Gartz, Linda. Redlined: A Memoir of Race, Change, and Fractured Community in 1960s Chicago. Berkeley, CA: She Writes Press, 2018. Book @ Harvard LibraryAbstract
    "Set against the backdrop of the Civil Rights Movement, Redlined exposes the racist lending rules that refuse mortgages to anyone in areas with even one black resident. As blacks move deeper into Chicago's West Side during the 1960s, whites flee by the thousands. But Linda Gartz's parents, Fred and Lil choose to stay in their integrating neighborhood, overcoming previous prejudices as they meet and form friendships with their African American neighbors. The community sinks into increasing poverty and crime after two race riots destroy its once vibrant business district, but Fred and Lil continue to nurture their three apartment buildings and tenants for the next twenty years in a devastated landscape–even as their own relationship cracks and withers. After her parents' deaths, Gartz discovers long-hidden letters, diaries, documents, and photos stashed in the attic of her former home. Determined to learn what forces shattered her parents' marriage and undermined her community, she searches through the family archives and immerses herself in books on racial change in American neighborhoods. Told through the lens of Gartz's discoveries of the personal and political, Redlined delivers a riveting story of a community fractured by racial turmoil, an unraveling and conflicted marriage, a daughter's fight for sexual independence, and an up-close, intimate view of the racial and social upheavals of the 1960s."– Provided by publisher.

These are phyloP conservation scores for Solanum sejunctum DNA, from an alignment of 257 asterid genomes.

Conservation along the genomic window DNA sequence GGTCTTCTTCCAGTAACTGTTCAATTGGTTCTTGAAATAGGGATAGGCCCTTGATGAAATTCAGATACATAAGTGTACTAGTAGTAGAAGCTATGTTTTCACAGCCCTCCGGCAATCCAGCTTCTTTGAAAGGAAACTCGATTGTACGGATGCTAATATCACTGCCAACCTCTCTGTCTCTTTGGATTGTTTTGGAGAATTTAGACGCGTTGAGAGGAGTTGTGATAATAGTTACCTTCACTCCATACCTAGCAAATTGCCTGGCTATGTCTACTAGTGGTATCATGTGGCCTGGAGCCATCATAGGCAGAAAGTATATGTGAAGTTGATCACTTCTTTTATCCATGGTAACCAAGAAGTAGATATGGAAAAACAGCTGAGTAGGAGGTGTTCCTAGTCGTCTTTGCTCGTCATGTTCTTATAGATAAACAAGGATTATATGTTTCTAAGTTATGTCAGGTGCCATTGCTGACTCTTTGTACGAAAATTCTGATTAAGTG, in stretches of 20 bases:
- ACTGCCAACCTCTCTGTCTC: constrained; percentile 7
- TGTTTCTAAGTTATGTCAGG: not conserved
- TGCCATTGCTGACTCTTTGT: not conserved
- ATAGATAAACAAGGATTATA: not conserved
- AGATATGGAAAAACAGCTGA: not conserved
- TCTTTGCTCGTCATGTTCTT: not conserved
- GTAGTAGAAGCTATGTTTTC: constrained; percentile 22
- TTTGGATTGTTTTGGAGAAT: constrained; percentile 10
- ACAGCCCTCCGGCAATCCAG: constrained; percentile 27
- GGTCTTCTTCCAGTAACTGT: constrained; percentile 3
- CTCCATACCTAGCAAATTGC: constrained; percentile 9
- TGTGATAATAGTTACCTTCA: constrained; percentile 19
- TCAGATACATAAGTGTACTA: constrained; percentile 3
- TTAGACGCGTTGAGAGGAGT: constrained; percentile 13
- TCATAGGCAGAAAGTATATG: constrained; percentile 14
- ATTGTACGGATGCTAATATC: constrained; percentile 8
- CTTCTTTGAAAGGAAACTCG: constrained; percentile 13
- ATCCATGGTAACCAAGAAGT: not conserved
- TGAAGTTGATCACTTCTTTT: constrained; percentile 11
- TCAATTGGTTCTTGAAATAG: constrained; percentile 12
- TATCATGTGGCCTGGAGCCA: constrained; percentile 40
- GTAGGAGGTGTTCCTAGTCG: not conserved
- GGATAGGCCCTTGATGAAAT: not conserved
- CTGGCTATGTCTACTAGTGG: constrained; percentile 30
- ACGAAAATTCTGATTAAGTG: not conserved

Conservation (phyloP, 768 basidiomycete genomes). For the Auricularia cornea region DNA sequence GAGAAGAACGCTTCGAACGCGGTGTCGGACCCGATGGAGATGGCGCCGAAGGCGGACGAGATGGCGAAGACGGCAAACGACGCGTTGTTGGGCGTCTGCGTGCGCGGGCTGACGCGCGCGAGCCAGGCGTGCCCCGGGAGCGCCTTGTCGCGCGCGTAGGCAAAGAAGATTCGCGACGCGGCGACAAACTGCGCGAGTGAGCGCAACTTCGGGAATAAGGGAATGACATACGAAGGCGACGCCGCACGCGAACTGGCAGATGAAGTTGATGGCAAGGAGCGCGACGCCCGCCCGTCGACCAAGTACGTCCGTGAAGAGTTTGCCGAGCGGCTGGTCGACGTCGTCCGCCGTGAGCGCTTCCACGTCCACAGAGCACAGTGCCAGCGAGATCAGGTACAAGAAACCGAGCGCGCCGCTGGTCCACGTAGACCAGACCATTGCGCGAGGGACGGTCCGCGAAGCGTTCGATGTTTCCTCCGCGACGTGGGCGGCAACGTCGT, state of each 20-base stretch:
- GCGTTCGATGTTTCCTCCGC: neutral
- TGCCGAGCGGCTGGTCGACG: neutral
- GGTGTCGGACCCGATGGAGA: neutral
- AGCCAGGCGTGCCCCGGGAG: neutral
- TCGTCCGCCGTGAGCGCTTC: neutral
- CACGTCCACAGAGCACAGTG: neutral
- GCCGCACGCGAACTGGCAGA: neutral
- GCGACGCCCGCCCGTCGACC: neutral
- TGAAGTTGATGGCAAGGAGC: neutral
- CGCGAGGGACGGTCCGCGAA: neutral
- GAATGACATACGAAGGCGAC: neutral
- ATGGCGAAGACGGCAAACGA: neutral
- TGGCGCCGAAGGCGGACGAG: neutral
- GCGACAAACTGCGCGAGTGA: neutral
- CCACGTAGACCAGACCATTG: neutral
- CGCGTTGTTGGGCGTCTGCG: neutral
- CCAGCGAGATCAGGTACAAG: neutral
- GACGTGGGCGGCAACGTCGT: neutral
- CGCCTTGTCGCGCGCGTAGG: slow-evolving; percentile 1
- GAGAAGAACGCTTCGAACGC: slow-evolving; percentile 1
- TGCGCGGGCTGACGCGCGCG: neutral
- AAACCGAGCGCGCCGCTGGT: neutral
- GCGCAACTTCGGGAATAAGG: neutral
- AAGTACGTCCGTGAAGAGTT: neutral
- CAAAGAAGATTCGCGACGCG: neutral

Celestial Bodies: A Novel
    Hārithī, Jūkhah, and Marilyn Booth. Celestial Bodies: A Novel. New York: Catapult, 2019. Book @ Harvard LibraryAbstract
    "In the village of al-Awafi in Oman, we encounter three sisters: Mayya, who marries after a heartbreak; Asma, who marries from a sense of duty; and Khawla, who chooses to refuse all offers and await a reunion with the man she loves, who has emigrated to Canada. These three women and their families, their losses and loves, unspool ... against a backdrop of a rapidly changing Oman, a country evolving from a traditional, slave-owning society into its complex present"– provided by publisher.
    Stories from the Front of the Room: How Higher Education Faculty of Color Overcome Challenges and Thrive in the Academy
    Harris, Michelle, Sherrill L Sellers, Orly Clerge, and Frederick W. Jr. Gooding, ed. Stories from the Front of the Room: How Higher Education Faculty of Color Overcome Challenges and Thrive in the Academy. Lanham, Maryland: Rowman & Littlefield, 2017. Book @ Harvard LibraryAbstract
    "This book focuses on the boundaries which faculty of color encounter in everyday experiences on campus and presents a more complete picture of life in the academy - one that documents how faculty of color are tested, but also how they can not only overcome, but thrive in their respective educational institutions."

Pages